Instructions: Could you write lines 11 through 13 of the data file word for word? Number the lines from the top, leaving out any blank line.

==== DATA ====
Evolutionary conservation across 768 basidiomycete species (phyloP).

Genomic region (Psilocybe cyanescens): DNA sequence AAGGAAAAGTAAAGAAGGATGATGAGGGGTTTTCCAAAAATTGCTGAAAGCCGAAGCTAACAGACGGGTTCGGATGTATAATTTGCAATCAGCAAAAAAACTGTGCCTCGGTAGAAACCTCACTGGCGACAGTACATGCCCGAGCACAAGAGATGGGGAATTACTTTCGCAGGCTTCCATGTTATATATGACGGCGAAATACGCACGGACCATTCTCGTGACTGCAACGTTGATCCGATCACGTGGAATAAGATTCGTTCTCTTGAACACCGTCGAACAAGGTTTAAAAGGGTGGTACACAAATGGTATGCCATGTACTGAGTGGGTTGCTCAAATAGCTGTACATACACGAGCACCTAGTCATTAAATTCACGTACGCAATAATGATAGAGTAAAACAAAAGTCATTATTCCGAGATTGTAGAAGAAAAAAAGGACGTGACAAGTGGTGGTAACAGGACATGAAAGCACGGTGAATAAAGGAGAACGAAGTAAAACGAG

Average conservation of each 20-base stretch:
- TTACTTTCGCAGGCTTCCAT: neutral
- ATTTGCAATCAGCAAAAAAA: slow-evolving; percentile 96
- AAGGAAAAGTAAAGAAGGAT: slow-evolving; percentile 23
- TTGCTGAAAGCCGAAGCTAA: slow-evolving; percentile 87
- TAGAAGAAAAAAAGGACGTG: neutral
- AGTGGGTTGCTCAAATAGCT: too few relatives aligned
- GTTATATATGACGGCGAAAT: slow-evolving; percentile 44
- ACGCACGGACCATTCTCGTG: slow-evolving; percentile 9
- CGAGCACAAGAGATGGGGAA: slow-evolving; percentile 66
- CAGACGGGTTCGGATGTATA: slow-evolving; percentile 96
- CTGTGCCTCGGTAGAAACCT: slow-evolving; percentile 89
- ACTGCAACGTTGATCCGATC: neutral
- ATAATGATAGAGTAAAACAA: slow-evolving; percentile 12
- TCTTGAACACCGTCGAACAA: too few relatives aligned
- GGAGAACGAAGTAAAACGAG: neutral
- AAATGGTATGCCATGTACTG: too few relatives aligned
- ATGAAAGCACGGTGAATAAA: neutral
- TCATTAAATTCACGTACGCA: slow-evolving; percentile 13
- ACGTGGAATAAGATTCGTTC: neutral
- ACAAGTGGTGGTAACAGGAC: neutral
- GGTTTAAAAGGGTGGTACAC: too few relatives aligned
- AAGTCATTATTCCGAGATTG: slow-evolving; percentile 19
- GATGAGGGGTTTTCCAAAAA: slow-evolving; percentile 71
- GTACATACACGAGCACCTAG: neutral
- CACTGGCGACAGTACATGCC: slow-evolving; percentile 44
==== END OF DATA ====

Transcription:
- ACGCACGGACCATTCTCGTG: slow-evolving; percentile 9
- CGAGCACAAGAGATGGGGAA: slow-evolving; percentile 66
- CAGACGGGTTCGGATGTATA: slow-evolving; percentile 96